The Invisible Library and The Masked City, by Genevieve Cogman

The Invisible Library and The Masked City, the first two books in an ongoing series by Genevieve Cogman, read like a blend of Jasper Fforde's Thursday Next series and Daniel O'Malley's Rook Files. Happily, Cogman takes these familiar ingredients—literary references, bureaucratic rivalries, pragmatic heroines—and transforms them into something charming in its own right.

Irene is a junior agent for the Library, a pan-dimensional organization devoted to the collection of the most important books in each universe. After her latest mission goes slightly awry, she's looking forward to some time off. Unfortunately, the Library has other plans. Irene is immediately assigned another job, and this time she's taking along a trainee: Kai, an impossibly good-looking young man with an implausible backstory. Irene and Kai are shipped off to an alternate version of Victorian London—one with zeppelins, vampires, Fae diplomats, and an extremely difficult-to-acquire copy of the Grimm brothers' Children's and Household Tales.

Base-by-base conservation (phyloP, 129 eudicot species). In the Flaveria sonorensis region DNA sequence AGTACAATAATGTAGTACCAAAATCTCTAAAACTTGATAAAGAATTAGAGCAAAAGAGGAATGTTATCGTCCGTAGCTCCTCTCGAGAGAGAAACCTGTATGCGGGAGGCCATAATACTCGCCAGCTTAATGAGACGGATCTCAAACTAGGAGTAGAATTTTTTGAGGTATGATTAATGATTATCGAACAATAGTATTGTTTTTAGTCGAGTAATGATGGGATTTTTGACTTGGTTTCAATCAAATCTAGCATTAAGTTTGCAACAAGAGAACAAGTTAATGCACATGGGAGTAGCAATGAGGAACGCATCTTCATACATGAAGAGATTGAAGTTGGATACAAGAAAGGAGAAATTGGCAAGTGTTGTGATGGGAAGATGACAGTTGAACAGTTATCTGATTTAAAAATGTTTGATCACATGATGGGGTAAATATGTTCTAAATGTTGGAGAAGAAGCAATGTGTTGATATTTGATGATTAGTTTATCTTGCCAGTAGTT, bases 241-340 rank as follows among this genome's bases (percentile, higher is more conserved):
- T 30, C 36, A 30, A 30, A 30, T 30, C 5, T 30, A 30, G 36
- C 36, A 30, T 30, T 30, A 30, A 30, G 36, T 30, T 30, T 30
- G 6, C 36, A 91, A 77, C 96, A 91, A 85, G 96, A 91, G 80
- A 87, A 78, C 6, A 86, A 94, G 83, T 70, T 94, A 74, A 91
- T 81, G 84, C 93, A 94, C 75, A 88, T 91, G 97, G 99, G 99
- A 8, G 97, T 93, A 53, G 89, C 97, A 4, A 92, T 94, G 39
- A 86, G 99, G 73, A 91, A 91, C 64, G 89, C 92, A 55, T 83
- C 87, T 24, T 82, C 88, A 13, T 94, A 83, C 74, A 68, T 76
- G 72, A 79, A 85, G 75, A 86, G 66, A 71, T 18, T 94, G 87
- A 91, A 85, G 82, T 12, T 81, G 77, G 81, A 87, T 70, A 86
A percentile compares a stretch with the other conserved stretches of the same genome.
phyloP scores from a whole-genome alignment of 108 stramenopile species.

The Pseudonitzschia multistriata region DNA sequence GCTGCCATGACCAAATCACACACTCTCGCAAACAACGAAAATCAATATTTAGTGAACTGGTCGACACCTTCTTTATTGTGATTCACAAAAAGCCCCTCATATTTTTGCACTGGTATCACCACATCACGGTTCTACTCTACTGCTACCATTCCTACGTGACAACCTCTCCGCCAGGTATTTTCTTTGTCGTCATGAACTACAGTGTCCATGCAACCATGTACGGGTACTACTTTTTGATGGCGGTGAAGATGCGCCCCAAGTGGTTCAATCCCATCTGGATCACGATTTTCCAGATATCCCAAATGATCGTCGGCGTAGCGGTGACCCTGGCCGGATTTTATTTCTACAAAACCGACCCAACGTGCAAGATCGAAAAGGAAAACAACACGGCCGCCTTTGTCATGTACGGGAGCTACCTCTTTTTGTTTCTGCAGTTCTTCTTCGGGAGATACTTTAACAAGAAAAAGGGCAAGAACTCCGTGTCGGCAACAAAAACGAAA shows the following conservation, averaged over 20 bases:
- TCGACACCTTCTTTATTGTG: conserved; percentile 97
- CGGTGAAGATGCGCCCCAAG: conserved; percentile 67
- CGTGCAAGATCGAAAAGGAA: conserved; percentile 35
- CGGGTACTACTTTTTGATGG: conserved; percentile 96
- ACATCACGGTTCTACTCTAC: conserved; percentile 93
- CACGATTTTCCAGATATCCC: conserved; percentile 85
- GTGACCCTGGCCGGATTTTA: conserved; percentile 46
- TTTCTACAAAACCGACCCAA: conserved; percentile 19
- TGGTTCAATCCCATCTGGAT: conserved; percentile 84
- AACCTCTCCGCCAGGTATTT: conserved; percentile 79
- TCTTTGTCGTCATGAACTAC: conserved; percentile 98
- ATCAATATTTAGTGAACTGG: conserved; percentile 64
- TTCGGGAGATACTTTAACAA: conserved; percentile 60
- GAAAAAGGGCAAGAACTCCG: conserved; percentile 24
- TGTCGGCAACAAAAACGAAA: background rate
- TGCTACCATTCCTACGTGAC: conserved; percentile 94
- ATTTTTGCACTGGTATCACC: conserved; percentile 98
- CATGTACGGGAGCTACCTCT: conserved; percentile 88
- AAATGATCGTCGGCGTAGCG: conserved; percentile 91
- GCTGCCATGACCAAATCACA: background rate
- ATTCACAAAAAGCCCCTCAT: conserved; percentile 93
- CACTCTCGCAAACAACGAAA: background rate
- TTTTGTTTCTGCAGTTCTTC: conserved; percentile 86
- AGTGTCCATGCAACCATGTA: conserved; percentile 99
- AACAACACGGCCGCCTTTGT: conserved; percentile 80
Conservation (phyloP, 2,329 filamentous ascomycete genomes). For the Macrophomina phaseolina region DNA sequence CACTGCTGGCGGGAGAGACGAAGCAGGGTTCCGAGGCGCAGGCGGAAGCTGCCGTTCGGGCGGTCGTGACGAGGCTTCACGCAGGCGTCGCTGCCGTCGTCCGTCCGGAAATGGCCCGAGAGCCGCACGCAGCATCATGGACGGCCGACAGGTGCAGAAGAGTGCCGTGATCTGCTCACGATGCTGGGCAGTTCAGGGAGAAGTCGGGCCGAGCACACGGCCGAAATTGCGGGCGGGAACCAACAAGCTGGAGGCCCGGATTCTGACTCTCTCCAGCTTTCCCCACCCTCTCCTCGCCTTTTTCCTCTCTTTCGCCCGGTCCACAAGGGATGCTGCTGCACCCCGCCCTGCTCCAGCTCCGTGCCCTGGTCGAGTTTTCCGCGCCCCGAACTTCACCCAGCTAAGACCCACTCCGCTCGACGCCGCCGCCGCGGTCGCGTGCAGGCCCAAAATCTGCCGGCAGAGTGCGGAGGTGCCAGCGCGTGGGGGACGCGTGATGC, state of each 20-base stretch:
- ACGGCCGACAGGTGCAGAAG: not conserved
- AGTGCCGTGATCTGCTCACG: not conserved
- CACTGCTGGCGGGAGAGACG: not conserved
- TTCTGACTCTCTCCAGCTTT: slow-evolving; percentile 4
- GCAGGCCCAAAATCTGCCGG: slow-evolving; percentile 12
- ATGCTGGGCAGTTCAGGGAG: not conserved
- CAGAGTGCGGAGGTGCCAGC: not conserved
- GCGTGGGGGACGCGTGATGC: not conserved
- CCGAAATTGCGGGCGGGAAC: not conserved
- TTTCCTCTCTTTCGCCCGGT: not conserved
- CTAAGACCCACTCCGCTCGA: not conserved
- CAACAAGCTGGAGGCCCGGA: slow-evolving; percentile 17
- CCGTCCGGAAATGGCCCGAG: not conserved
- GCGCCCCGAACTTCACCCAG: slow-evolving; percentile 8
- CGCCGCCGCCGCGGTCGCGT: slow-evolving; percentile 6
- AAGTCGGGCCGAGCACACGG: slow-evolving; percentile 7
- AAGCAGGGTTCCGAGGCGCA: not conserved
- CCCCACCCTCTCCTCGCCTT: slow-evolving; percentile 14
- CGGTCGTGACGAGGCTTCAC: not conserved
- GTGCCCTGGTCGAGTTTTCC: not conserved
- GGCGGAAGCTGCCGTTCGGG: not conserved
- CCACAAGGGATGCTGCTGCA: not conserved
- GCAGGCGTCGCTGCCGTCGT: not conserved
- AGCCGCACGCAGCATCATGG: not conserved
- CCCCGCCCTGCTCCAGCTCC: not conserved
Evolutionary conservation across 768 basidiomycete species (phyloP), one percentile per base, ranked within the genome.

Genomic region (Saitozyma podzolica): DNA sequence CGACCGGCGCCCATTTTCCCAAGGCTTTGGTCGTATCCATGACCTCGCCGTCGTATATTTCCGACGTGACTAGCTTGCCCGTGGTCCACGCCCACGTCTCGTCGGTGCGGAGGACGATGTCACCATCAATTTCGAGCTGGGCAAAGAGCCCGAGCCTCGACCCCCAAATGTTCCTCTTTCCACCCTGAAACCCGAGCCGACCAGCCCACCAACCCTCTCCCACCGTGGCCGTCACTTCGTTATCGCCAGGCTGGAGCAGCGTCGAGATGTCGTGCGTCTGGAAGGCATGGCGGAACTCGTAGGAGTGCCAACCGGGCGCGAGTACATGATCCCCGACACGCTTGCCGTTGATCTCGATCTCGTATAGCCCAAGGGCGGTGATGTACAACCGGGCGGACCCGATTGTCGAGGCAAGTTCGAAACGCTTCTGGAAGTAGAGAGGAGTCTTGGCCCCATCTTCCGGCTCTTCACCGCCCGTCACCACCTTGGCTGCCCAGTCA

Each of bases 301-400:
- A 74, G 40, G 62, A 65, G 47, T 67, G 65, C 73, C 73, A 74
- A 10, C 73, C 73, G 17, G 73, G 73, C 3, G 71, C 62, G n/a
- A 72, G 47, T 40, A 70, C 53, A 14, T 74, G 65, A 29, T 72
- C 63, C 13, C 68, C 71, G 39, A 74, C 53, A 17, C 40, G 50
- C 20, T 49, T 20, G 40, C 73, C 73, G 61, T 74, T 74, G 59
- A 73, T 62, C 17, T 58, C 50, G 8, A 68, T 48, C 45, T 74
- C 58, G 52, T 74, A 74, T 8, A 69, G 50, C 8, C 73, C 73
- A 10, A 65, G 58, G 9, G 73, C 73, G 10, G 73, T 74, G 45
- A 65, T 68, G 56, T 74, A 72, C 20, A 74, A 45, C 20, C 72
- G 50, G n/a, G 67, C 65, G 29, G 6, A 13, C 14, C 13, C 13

Look, I am always going to approve of a series that features a society ball being attacked by mind-controlled alligators. It's a fundamental part of who I am. Cogman's books have their flaws (not least the exasperatingly underdeveloped relationship between Irene and Kai—it's not enough to be told that they have chemistry, Ms. Cogman! We need to see it!), but they are dryly funny, packed with action, and set in a dazzlingly inventive world. I read both books in a single evening, and my fingers are crossed that Ms. Cogman's publishers will send me an early copy of the next installment in the series, because there is no way I'm patiently waiting for next January.
Posted by: Julianka


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